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Column: What is the best bank account for your business?

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Marilee Falco, principal and financial strategist at Agili
Marilee Falco, principal and financial strategist at Agili - (Photo / )

Since small businesses are not “one size fits all,” it makes sense that the banking solutions available to them are not either. Therefore, it is important that business owners carefully assess all banking options before choosing a business bank.

Banks differ in the financial products and services they offer to businesses in terms of fees, lending options and added perks. Additionally, there are often significant differences in the offerings of larger, national banks versus smaller, community banks. Business owners are advised to determine what their biggest banking need is – be it access to capital, availability of multiple products, personal banking relationship, low transaction fees, low interest rates, 24-hour customer service or credit card perks – to decide which institution and account type is right for them.

Before delving into a discussion of the different banking options available to businesses, a cautionary word for business owners: When a business is new and in need of capital, banks will require a personal guarantee for loans or lines of credit. By signing a personal guarantee, a business owner (guarantor) agrees that if the business is unable to repay the debt, the lender can seize and liquidate his or her personal assets. And remember, if business owners have no personal assets, they will most likely need to have a cosigner in order to apply for a loan.

National or local?

An important decision that must be made when choosing a business bank is whether to go national or local. Larger, national banks have the bandwidth to deliver a broad array of loan products, ranging from medium-term loans, short-term loans, lines of credit, SBA loans, and even equipment finance, but they often have formulaic requirements and do not have the latitude to veer from established rules. A regional or local bank, on the other hand, will probably offer fewer products, but is more likely to build a personal relationship with the business owner. Because they get to know their businesses better than a national bank would, they might be more flexible with guidelines and fees.

Of course, in this day and age, small-business owners also have the option of forgoing a brick-and-mortar bank altogether and establishing accounts in online banks. This is especially good news for businesses in rural and remote areas. Designed for small businesses in all forms, from LLCs to sole proprietorships, these banks offer the lowest rates, fee-free checking and business-expense tracking tools. They also offer 24-hour customer service.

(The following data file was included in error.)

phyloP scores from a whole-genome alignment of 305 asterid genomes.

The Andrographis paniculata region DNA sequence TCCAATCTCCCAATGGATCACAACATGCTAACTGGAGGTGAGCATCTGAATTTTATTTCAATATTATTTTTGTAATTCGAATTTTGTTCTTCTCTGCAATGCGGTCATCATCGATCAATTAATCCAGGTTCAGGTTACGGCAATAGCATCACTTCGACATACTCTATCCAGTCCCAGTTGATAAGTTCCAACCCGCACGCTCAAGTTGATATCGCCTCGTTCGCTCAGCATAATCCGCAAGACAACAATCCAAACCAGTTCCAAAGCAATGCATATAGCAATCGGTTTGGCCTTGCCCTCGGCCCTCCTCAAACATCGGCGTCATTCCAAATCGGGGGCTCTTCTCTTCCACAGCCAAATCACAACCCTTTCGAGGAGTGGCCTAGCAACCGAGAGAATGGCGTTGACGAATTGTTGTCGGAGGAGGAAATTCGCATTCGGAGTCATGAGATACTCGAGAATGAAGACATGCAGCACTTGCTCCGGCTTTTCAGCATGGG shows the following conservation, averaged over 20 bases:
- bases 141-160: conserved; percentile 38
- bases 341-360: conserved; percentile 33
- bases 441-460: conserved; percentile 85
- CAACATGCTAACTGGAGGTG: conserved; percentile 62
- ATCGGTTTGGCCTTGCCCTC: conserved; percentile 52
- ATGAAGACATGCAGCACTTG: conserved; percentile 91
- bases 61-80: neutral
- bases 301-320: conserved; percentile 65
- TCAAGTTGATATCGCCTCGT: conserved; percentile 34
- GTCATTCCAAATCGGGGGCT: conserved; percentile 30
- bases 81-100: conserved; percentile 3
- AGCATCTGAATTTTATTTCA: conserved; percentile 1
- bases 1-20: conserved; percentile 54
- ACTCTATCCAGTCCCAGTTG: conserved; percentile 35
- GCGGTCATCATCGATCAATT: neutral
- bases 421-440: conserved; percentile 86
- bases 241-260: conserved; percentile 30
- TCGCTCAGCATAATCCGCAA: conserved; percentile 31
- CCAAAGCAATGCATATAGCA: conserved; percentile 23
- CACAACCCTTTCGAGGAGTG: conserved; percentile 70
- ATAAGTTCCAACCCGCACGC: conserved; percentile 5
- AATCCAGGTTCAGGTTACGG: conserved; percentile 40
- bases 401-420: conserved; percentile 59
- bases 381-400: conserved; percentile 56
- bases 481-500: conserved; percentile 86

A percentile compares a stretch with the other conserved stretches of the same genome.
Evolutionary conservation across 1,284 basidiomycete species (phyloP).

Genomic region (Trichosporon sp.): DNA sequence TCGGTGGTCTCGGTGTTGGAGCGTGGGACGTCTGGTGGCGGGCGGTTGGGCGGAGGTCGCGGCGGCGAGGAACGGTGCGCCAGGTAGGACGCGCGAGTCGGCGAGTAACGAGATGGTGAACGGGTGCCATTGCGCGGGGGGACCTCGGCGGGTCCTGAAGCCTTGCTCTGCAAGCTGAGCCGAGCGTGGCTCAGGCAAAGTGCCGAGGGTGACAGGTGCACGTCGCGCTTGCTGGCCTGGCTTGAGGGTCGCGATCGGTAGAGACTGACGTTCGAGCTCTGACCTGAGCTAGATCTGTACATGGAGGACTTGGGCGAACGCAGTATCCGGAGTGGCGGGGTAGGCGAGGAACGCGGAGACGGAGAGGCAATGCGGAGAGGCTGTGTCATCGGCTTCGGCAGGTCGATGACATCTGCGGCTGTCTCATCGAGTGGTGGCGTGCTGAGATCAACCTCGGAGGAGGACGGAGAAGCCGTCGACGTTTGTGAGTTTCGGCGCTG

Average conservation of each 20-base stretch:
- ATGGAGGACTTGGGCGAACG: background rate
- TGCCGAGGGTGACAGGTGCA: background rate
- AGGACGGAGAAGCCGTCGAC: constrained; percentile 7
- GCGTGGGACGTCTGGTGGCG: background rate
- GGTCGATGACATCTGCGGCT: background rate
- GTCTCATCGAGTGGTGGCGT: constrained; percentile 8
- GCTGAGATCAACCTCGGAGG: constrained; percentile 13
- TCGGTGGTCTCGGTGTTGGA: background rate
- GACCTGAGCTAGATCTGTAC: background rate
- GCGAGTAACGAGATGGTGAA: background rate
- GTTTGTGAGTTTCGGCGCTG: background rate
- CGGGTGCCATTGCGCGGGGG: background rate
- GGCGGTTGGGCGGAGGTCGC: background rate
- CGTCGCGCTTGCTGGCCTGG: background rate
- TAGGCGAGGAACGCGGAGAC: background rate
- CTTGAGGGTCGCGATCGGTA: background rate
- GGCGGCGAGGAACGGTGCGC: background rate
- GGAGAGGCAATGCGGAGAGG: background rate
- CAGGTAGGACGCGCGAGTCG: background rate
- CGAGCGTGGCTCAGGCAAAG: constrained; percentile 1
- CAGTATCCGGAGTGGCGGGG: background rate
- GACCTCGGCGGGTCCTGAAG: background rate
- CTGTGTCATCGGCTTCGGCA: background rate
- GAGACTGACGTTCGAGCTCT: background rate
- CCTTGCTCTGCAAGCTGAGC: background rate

A business owner would be wise to decide which bank best suits their needs and open an account with their chosen institution before applying for a business loan. Banking institutions often offer lower rates on business loans to those borrowers with whom they have an existing relationship.

Balancing act

Turning now to a discussion of business credit cards. Certain banks offer lower interest and fees on revolving credit. But small businesses should be aware that keeping large balances on credit cards negatively affects a business’s credit rating.

Perks and incentives, such as bonus rewards and cash back, differ significantly among credit cards. Some perks are so valuable that businesses use the cards for the majority of their expenses, so as to earn the most rewards.

Businesses that receive credit card payments (such as retail stores and restaurants) should seek out a bank that offers accounts with unlimited transactions and a high number of cash deposits. Also, it is beneficial that many banks offer small businesses better rates and clearing with more transactions.

Finally, small-business owners should be aware that business credit cards may not enjoy the same consumer protections as personal credit cards. Banks issuing business credit cards are permitted to change APR and grace periods with very little notice to their business customers. As a perk, some national card issuers choose to offer the same protections to personal and business credit cards. It is imperative to read the cardholder agreement carefully before applying for a business credit card to fully understand what card protections apply.

Suffice it to say, the banking choices available to small business are numerous indeed. By identifying a business’ greatest banking need and focusing there, business owners can best make the decision about which bank to choose.

Marilee Falco is a principal and financial strategist at Agili in Bethlehem and Richmond, Virginia. She can be reached at mfalco@agilipersonalcfo.com.

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